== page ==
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formal solutions of a homogeneous linear ODE


Calling Sequence





Calling Sequence

formal_sol(L, domain, T, opt)

formal_sol(eqn, dvar, T, opt)




homogeneous linear differential equation



dependent variable, for instance yx



differential operator representing an homogeneous linear differential equation (see DEtools[de2diffop])



list containing two names representing the differential algebra, for instance Dx,x



(optional) name, used in the output to represent Cxx01r, where x0 is the expansion point, r is the ramification index and C some constant



(optional), any of x = x0 to expand around x0, order = n to compute the first n terms or groundfield = [RootOf(...), ...] .



The input is a differential operator L or a linear ODE (ordinary differential equation) eqn having rational function coefficients.


The output is a list of lists. Each of these lists contains one type of formal solution; those solutions that can be written with the same e (see below for a description) are grouped together in the same list.


Let x be the independent variable. If a differential operator is specified, then x is the second element of the list domain. If an ODE is specified, then x is implicitly given in dvar, which is of the form yx.


To set the notations, we first discuss formal solutions at the point x=0. Denote C x as the set of all formal power series in x. Formal power series are power series that are not necessarily convergent. If r is a positive integer, then denote C x1r as the set of all formal power series in x1r. These series can be written as i=0aixir where the ai are in C. If s is such a series, then the ramification index of s is the smallest positive integer r for which s is in C x1r.


Elements of C x1r are also called Puiseux series. However, Puiseux series are more general in the sense that there one also allows negative exponents (so then the valuation (defined below) could be negative). One denotes Cx1r as the set of all Puiseux series whose ramification index divides r.


Denote C x1r logx as the set of expressions that can be written in the form j=0Mi=0ai,jxirlogxj for some ai,j in C and some non-negative integer M. If s is such an expression, and if s is not zero, then the valuation of s is the smallest rational number ir for which the xir-term in s is not zero. So the valuation is the smallest ir for which ai,j is not zero for some j.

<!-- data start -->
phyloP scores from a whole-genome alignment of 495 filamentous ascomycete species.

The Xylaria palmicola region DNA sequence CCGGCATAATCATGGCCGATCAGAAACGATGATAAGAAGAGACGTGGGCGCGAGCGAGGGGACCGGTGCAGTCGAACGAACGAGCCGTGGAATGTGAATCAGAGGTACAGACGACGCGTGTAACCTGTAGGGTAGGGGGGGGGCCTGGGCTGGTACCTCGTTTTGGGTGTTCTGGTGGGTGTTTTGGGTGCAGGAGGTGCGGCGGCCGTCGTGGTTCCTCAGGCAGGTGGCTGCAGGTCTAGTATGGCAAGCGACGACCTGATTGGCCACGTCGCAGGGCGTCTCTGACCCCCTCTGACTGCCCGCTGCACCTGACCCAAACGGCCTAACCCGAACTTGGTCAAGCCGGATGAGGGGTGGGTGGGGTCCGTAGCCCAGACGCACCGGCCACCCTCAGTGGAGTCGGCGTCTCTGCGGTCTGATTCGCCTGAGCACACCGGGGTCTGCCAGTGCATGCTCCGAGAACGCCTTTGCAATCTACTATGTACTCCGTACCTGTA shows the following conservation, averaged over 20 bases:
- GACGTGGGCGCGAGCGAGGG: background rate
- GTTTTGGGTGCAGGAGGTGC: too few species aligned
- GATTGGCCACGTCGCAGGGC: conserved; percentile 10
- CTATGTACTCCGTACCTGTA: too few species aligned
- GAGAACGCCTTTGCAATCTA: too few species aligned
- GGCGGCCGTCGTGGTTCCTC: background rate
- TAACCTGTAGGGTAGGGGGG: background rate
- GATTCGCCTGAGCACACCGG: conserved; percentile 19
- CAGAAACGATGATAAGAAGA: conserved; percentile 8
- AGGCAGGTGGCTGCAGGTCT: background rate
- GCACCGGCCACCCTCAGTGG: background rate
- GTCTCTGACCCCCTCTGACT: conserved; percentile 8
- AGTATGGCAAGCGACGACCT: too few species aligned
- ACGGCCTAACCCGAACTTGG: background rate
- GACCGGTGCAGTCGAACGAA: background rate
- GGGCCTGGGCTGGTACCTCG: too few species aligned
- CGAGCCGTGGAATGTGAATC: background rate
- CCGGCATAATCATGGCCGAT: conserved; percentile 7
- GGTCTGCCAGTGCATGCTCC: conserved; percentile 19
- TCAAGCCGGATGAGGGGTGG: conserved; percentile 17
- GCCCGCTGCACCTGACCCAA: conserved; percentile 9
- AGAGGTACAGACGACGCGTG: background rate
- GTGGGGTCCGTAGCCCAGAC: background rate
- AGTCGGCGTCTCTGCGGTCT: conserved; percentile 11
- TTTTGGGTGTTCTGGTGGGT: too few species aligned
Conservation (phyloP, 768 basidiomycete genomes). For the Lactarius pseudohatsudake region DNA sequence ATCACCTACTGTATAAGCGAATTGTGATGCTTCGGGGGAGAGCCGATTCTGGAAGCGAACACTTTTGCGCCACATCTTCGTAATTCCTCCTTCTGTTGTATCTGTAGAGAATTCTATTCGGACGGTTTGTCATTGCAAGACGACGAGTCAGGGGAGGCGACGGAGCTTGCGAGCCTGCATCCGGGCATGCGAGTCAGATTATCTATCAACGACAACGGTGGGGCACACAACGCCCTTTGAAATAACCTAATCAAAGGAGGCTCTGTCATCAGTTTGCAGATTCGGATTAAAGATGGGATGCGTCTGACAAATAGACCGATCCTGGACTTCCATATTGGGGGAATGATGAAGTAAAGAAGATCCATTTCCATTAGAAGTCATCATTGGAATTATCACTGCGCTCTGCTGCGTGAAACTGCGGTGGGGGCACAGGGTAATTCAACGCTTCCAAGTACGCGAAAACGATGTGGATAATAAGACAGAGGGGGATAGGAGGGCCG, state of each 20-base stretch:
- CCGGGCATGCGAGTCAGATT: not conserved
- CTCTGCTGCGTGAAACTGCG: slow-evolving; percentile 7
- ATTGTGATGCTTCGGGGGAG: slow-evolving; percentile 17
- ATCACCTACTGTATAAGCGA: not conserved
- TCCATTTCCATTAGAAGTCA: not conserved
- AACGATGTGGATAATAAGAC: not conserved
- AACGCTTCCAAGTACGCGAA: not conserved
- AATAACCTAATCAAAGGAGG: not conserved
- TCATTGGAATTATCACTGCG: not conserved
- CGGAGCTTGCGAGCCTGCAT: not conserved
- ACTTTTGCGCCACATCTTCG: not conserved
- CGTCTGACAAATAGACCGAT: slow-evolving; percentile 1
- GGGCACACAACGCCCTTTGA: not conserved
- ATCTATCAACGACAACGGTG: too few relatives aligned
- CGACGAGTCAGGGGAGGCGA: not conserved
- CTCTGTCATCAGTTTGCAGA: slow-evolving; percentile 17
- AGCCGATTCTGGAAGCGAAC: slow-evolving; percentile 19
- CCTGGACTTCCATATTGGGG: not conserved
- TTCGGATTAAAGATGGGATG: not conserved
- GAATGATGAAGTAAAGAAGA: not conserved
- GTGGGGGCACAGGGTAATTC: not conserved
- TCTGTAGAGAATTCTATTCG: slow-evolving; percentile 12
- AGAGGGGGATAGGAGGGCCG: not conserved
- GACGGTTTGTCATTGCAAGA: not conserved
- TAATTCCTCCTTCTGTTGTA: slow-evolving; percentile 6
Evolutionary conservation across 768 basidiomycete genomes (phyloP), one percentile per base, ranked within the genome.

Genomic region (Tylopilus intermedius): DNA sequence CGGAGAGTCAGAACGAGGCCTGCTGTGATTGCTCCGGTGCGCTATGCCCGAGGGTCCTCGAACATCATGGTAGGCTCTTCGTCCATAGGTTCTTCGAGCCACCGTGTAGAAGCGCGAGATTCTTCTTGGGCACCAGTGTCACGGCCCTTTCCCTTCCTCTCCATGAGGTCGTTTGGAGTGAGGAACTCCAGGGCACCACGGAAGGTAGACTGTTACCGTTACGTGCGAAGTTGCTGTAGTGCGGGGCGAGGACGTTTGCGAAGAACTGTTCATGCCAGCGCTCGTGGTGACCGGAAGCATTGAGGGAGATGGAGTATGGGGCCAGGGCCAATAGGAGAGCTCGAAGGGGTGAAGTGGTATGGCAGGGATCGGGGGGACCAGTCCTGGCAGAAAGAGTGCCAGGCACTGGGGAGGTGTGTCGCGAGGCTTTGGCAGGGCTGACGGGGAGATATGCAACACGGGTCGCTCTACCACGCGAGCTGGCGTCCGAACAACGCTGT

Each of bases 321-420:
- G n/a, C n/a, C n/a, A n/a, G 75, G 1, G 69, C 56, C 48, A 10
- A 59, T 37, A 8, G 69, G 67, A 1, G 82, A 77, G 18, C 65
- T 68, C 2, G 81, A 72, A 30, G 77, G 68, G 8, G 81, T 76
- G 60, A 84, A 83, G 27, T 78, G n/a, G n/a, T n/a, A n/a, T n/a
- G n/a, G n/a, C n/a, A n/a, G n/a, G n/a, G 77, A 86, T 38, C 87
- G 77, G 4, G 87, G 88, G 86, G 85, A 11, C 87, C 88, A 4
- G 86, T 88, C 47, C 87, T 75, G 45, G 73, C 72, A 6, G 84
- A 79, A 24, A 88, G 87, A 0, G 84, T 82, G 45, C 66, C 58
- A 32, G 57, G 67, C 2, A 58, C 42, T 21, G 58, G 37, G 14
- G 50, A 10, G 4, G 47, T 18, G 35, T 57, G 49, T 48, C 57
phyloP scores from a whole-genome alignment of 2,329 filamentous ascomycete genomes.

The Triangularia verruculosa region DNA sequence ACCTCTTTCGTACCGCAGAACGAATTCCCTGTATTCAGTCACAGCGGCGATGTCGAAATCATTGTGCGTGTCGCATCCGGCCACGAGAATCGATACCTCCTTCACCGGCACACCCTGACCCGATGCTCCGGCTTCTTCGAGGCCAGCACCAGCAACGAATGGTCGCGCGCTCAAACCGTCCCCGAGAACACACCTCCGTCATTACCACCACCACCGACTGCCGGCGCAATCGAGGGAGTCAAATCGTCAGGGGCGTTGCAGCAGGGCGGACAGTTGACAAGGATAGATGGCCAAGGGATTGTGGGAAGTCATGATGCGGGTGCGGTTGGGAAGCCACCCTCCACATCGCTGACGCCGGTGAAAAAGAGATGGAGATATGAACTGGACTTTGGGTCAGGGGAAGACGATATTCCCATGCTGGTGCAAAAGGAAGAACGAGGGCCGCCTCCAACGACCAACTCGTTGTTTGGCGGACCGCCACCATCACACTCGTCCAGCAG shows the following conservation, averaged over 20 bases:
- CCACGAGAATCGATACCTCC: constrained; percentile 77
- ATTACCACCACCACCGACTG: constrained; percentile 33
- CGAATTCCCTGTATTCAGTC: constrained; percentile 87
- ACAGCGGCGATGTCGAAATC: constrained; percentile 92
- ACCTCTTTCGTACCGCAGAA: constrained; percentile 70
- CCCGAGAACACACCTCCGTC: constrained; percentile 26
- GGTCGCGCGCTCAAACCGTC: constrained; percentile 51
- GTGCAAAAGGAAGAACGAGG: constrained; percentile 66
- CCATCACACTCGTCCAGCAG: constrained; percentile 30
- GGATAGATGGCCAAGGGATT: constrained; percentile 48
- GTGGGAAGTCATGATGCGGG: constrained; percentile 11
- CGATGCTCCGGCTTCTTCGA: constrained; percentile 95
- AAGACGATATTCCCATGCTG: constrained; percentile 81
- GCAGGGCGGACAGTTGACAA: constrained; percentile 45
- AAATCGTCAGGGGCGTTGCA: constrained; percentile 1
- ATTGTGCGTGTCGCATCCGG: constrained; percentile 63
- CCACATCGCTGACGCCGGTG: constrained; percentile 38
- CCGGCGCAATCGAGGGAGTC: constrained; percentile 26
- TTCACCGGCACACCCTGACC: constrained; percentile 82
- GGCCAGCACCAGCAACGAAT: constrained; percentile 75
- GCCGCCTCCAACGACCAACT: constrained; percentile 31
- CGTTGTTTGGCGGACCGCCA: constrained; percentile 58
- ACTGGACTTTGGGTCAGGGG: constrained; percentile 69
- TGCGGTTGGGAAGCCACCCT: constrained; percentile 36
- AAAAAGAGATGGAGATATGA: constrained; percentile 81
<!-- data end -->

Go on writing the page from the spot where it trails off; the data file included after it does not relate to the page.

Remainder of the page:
Denote C x1r as the set of all expressions of the form i=0Naixir where ai in C and N is a non-negative integer.


A formal solution is a solution that can be presented in the form y=sⅇexⅆx for some e in C x1r and s in C x1r logx for some integer r  (if one chooses this integer minimal, then it is called the ramification index). A homogeneous linear differential equation of order n has precisely n linearly independent formal solutions, which are computed by formal_sol.


If the ODE has a formal solution of the form y=sⅇexⅆx and if the valuation of s is zero, then the expression e is called the generalized exponent of y. This generalized exponent is an element of C x1r. Note that if the valuation of s is not zero, then one can rewrite y to the above form with valuation 0 for s. For example, if y=x2+5x3+...ⅇⅇxⅆx where e is for example e=3+1x then one can rewrite y as 1+5x+...ⅇⅇ+2xⅆx so the generalized exponent of this y would be e+2=5+1x. As another example, if y=x72+3x52+... then this can be rewritten as y=1+3x+...ⅇ721xⅆx so this y would have generalized exponent 72.


The generalized exponents of the ODE are the generalized exponents of the formal solutions of the differential equation. The number of generalized exponents equals the order if we count with multiplicity.


If a generalized exponent e is a constant (if e is in C) then it is called an exponent. The exponents are the solutions of the indicial equation.


If the ODE has a generalized exponent e that is not a constant, then the differential equation is called irregular singular. Such e has negative powers of x and so the expression ⅇexⅆx will have an essential singularity at x=0.


The name T, when specified, is used to denote xx01r times a constant, where r is the ramification index. formal_sol computes the formal solutions and expresses them in terms of T. The relation between T and x is given in the output as well, in each list containing one type of formal solution.